Being able to make a proper hollandaise sauce is said to be the mark of a great chef. It’s arguably one of the most complicated sauces to make. Why? Your proportions have to be right, the bain-marie’s water should be hot (but not too hot), and you have to be careful how fast you combine the various ingredients with one another. Oh. And, if you get water in your mixture — forget it! The sauce won’t come together properly.
Point is, there’s a lot to consider. It’s a true test of patience. However, if you do it right, the result is amazing. The same can be said for penetration testing. Seriously.
Penetration testing is when you or an outside security consultant discovers your network’s vulnerabilities and exploits them to reveal how you need to further secure your network. There are many steps. However, if you perform a pen test correctly, it’ll tell you a lot about how to better secure your network.
Here’s a list of steps to follow if you are interested in performing your own penetration test.
1. Know the Potential Consequences
While penetration tests are necessary for knowing exactly how you need to bolster your network security, there are potential, short-term consequences to consider.
Pen tests involve probing your network. As a result, it may become sluggish during the test. Meaning, computers may run more slowly or, in rare cases, it can crash your system.
In order to avoid possible downtime, it’s best to get proper training on doing your own pen testing. Or, enlist the help of a security consultant. That way, you can be sure you’re testing properly and minimize the negative consequences that may occur.
2. Gather Essential Information
The first step in a pen test is to extract as much information as you can about it. This is usually done by scanning it via open source programs like Nmap or Lansweeper. They’ll be able to map out your network, scan all of its open ports, and provide you with valuable information on which computers and devices are connected to it. Additionally, you’ll learn what applications these machines are running, what OS they’re using, any end users running unauthorized services.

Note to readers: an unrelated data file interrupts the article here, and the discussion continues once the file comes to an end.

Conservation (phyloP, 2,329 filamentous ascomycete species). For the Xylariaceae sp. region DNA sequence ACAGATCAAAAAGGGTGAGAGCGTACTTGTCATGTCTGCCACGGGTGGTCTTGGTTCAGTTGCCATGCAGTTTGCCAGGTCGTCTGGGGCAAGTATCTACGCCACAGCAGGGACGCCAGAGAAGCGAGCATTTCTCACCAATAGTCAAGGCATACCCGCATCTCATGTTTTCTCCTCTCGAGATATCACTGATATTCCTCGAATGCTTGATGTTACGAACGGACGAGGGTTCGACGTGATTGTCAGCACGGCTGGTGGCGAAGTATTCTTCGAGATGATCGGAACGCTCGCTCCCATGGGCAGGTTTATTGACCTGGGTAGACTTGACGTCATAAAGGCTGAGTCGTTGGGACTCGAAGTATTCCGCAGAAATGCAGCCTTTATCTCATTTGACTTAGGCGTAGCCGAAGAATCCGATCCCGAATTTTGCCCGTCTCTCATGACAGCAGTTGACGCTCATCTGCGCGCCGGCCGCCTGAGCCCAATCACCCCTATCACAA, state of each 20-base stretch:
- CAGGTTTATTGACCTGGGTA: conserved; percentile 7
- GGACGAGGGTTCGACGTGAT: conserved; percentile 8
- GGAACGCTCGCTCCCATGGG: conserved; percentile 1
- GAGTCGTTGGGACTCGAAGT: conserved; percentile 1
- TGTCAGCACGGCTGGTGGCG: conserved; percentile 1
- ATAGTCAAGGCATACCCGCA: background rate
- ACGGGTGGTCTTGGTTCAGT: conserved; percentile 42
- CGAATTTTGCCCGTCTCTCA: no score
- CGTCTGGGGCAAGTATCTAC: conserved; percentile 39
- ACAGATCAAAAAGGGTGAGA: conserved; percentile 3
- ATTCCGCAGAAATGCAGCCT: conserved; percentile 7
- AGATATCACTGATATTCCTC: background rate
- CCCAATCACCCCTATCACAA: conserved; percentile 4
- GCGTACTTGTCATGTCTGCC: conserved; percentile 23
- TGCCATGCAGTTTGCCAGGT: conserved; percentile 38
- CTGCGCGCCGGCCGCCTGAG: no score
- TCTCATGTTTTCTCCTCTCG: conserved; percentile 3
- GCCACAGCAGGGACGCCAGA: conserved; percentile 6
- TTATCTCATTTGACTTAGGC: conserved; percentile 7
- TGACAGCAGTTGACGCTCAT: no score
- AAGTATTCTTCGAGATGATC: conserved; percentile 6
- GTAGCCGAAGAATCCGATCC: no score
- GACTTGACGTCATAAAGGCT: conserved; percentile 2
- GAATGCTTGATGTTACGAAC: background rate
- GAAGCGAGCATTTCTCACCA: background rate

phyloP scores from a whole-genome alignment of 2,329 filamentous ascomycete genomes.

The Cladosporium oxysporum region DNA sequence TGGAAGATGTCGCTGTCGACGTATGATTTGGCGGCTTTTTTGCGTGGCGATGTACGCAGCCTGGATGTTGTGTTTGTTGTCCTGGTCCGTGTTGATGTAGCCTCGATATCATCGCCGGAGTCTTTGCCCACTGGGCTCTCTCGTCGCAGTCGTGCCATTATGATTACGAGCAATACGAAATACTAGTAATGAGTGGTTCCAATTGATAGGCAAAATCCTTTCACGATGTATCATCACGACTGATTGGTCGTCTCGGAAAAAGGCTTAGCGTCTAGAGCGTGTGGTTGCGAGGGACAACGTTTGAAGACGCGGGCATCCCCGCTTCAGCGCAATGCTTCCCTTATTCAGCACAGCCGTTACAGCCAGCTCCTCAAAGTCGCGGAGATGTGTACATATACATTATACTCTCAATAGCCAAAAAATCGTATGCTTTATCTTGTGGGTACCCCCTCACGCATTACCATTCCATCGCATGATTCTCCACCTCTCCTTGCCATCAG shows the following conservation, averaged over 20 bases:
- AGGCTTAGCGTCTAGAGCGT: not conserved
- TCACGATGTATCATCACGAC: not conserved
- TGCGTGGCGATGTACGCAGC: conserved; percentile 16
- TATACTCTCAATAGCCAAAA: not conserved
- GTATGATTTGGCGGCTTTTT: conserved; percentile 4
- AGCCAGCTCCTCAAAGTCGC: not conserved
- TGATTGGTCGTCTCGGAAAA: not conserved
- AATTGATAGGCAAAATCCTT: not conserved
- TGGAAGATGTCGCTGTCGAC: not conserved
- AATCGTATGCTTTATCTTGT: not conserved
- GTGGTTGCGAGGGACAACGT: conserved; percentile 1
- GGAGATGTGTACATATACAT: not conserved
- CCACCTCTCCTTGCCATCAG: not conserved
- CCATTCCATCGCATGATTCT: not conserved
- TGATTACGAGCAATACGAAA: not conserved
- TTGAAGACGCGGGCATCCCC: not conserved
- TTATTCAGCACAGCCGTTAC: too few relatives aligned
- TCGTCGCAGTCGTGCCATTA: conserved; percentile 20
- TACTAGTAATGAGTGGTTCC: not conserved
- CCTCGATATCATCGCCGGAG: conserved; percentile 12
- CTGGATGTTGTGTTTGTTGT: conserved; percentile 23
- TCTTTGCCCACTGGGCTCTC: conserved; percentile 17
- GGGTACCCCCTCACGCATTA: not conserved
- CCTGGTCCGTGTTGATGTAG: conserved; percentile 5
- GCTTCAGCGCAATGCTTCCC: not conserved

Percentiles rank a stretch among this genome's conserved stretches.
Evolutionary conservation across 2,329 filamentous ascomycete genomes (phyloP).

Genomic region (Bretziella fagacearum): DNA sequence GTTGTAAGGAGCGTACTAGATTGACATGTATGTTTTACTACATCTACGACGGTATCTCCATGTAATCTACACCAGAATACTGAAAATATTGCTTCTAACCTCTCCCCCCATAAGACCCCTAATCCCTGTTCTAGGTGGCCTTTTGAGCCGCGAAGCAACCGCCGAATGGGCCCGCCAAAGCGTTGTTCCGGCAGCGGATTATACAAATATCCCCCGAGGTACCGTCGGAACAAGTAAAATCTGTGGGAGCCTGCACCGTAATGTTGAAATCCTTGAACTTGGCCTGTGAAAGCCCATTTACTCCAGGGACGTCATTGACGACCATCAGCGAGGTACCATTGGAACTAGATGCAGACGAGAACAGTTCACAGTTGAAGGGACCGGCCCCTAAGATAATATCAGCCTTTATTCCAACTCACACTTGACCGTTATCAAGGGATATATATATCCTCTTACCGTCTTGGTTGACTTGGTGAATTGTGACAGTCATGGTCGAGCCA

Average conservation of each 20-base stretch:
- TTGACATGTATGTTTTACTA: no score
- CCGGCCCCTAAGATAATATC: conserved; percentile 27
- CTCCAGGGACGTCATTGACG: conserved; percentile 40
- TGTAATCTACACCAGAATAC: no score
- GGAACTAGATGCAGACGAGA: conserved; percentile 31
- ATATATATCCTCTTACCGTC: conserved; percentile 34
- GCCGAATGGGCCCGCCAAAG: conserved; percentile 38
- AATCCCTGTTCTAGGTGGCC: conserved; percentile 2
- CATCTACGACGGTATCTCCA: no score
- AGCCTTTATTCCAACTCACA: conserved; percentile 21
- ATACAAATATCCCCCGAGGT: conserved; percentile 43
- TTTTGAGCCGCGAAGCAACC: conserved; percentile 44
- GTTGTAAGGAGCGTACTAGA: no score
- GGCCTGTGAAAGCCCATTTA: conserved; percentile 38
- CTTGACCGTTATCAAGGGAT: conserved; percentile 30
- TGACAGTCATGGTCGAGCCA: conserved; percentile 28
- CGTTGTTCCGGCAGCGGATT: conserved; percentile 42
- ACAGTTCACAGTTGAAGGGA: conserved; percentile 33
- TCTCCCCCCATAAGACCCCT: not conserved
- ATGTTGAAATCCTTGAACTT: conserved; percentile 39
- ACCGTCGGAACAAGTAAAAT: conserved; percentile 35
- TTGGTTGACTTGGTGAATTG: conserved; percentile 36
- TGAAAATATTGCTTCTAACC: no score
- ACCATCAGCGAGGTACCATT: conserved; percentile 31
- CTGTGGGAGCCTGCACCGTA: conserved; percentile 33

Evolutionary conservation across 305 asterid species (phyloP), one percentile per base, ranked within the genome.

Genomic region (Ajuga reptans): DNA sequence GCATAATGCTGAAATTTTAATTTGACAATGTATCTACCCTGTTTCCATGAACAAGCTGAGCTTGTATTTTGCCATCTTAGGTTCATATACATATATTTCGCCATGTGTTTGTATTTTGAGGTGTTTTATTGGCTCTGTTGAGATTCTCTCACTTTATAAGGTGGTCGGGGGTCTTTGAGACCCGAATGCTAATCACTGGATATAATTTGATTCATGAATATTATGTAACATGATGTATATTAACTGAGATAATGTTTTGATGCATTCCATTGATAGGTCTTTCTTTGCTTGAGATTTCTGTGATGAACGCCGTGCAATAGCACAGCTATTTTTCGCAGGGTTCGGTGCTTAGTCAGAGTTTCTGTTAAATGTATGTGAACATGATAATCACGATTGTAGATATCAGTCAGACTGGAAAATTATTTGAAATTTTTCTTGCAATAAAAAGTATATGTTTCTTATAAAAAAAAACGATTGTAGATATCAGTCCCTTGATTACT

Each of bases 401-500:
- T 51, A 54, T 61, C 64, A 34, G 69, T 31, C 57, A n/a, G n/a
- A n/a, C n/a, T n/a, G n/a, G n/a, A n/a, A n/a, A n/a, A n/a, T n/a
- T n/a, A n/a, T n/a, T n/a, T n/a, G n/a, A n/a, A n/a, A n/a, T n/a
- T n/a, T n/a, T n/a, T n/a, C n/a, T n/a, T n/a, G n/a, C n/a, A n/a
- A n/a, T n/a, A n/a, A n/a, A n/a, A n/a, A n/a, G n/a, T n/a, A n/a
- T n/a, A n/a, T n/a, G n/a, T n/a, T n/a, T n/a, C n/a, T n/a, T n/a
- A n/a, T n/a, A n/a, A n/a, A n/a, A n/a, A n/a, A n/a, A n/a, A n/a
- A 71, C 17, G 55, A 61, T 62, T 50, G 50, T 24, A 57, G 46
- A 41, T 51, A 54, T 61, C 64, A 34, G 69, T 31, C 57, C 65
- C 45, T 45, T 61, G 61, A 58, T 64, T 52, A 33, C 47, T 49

In addition to learning about your business network, you’re going to want to gather information that can possibly be used to gain access to it. For instance, the names of IT and leadership as well as social media accounts which sometimes reveal pet names and personal information that may be used in passwords.
3. Do a Vulnerability Scan
Next, you need to run a vulnerability scan. Tools like OpenVAS and Qualys FreeScan are good scanning programs that will provide you with valuable insight into your network. They will show you which machines have outdated software versions, any security patches your network needs, which wireless access ports are open, what communication applications aren’t secure, and how strong your passwords are.
4. Exploit Your Network’s Weaknesses
Through the weaknesses you discover during the vulnerability scan, you’ll attempt to gain access to your business network and the sensitive data it houses. Metasploit, an ongoing computer security project, allows you to match vulnerabilities to pre-programmed exploits and contains tools that help you create your own.
For instance, if you can get hold of your server’s password file, you can likely use a password cracking tool to uncover network passwords. You’ll then be able to use these passwords to access sensitive business applications and data.
In this phase of penetration testing, you’re going to want to test your employees, as well by sending out a fake phishing email and/or trying to entice them to reveal login details or other sensitive business information. The truth is, 66% of data protection leaders admit employees are the weakest link in an organization’s security posture. If your employees are going to click on a phishing email or readily provide a stranger confidential information, that’s something you need to address via security training.
5. Bolster Your Network
Take action! Use what you learned via the penetration test to increase network security. Knowledge is only powerful when you use it to your advantage.
In the last twelve months, 75.6% of businesses became cyberattack victims. That’s why it’s essential to be proactive and protect your network. Hackers will use any route they can to enter your network and gain access to its sensitive business data. If they do, your company may lose resources, experience downtime, and damage its reputation. This can all be avoided by performing regular penetration tests.
Trust us, you’ll be glad you did.